When is a landlord not a landlord?
Answer – when they think they’re not as they’re letting a room, and not a whole property!
Following the credit crunch, many of us, myself included, have found ourselves letting out either the whole or a part of our own homes. Some have been forced to do this rather than lose their home completely. The phrase ″accidental landlord″ has been coined to describe such people.
For those of us letting a whole property for the first time, there is plenty of practical help available, especially if we are able or willing to pay for it. For example, letting agents who (if chosen properly) are invaluable at sourcing good reliable tenants and handling the legalities. You need only to navigate this site to find lots of help and advice.
- But what happens afterwards? Where does the landlord live? How do they live? Resident Landlords might ″just″ be letting a single room in their home – but how do they live with a lodger, whether it’s someone they already know or a stranger?
Or after giving up their home completely to tenants, an ″accidental″ landlord might have no alternative than to become a lodger themselves. This was the situation I found myself in three years ago when I first became a landlord after letting my former home.
House sharing, especially after you’ve been used to having your own home to yourself, can be challenging. This is so even when the flatmates have an equal stake and status in the home – when you’ve got a situation where the balance of power is almost totally skewed in favour of one party, as is the case with a live in landlord and a lodger, this can lead to a souring of relations and even exploitation.
New live in landlords face two main challenges – they must ensure they let to someone reliable, responsible, considerate and adaptable enough to fit in with their household and unlike landlords letting a whole property, they must do the advertising, interviewing and referencing checks themselves, without the aid of a letting agent (room listing sites will do a minimum of ensuring ads are genuine and some will screen a prospective lodger or tenant for a fee while others will only list room wanted ads from people who’ve undergone CRB checks such as teachers and civil servants).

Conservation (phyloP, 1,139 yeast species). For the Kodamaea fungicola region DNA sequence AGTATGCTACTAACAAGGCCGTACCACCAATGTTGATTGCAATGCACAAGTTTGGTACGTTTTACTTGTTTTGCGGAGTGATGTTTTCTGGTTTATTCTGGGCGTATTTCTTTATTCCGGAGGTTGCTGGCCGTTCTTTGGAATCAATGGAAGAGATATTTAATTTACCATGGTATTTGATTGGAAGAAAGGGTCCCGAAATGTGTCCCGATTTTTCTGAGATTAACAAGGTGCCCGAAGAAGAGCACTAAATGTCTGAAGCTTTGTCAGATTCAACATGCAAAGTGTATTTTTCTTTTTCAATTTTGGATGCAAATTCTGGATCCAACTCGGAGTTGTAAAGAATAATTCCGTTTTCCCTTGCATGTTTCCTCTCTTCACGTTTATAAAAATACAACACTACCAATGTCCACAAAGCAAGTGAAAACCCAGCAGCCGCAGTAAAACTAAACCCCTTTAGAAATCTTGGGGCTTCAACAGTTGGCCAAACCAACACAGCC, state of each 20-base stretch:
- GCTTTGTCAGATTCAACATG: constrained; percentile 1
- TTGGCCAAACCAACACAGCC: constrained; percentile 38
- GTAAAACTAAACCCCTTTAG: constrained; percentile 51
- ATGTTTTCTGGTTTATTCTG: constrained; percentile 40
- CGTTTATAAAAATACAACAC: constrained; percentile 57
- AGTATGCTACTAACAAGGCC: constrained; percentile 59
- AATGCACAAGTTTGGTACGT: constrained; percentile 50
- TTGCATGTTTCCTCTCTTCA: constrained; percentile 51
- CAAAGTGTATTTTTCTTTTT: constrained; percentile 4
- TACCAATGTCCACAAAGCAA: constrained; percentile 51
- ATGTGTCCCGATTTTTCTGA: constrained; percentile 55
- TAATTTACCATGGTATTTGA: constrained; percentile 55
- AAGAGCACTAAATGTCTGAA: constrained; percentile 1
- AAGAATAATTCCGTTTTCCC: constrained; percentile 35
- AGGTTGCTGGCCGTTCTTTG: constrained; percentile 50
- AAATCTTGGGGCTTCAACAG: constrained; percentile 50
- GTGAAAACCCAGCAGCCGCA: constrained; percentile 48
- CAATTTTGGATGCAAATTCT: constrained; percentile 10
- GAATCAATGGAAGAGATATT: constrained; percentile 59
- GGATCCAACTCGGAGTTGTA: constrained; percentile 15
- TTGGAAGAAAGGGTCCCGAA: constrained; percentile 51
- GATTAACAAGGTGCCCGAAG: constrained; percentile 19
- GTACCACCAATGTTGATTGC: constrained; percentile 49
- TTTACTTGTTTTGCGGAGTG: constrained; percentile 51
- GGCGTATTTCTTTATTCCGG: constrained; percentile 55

Live in landlords then face the challenge of sharing their home – they must set clear boundaries, while accepting the small day to day frustrations that can come with house sharing, but still be able to put their foot down if there’s real trouble from the lodger. In other words, they need to wear two hats – amicable and easy going flatmate and reasonable but firm landlord. They also need to know which hat to wear when.
Needless to say, a lot of live in landlords simply cut corners, just relying on gut instinct to select a lodger, or worse, allowing themselves to be manipulated into giving someone a room. They then often compound the situation by failing to consider what they can and can’t accept from a lodger, with the result that even if they’re lucky enough to get a decent lodger (many end up with rogue lodgers), they soon reach their breaking point with inevitable consequences OR they go the other way, and dictate a load of stringent rules for the poor lodger, then micro manage their day to day use of the home!
In addition, many live in landlords don’t even consider that once the lodger has moved in, is complying with the agreement or understanding, behaving decently in general and paying rent on time, it is also the lodger’s home and the landlord needs to stick to the agreement too and treat the lodger with courtesy.
Some believe they can get around these issues by letting their spare room to a friend, or letting a room from a friend. This is fraught with problems as the parties are even less likely to put an agreement in place or even set the most basic boundaries. Even if no major falling out happens, a lot of people find their relationship changes from that of friends to just flatmates, or worse, landlord and lodger – even with good friends, a lot of people find it very hard to fully share their home.
In all the letting to/from friend situations I’ve come across, the friendships have ended, including my own (one occasion when my then live in boyfriend and I let to girl we knew at work, the second, much more recent when I rented my empty nester friend’s spare room after letting my flat to tenants).
Unfortunately, it seems that human nature is somewhat limited in its capacity for altruism where personal space and territory is at stake. Unless the relationship is extremely close, the friend letting the room must be as dependent on the arrangement as much as the friend who is renting for it to work. For example, they must really, really need the extra money, or really need someone to look after their kids, pets, elderly parents etc, and not just have some inclination of helping out a not particularly close friend or acquaintance who needs somewhere to stay or live.
However, provided the proper preparation is done and you go into it for the right reasons, letting a room can be a great source of (almost) passive income, and even a way to make friends – so long as this isn’t your motivation for room letting in the first place!
For full information about letting a room in the UK, whether to a friend or someone you find through advertising, please visit my website, lodgersite.com or download my ebook, An Easy Way to Make an Income.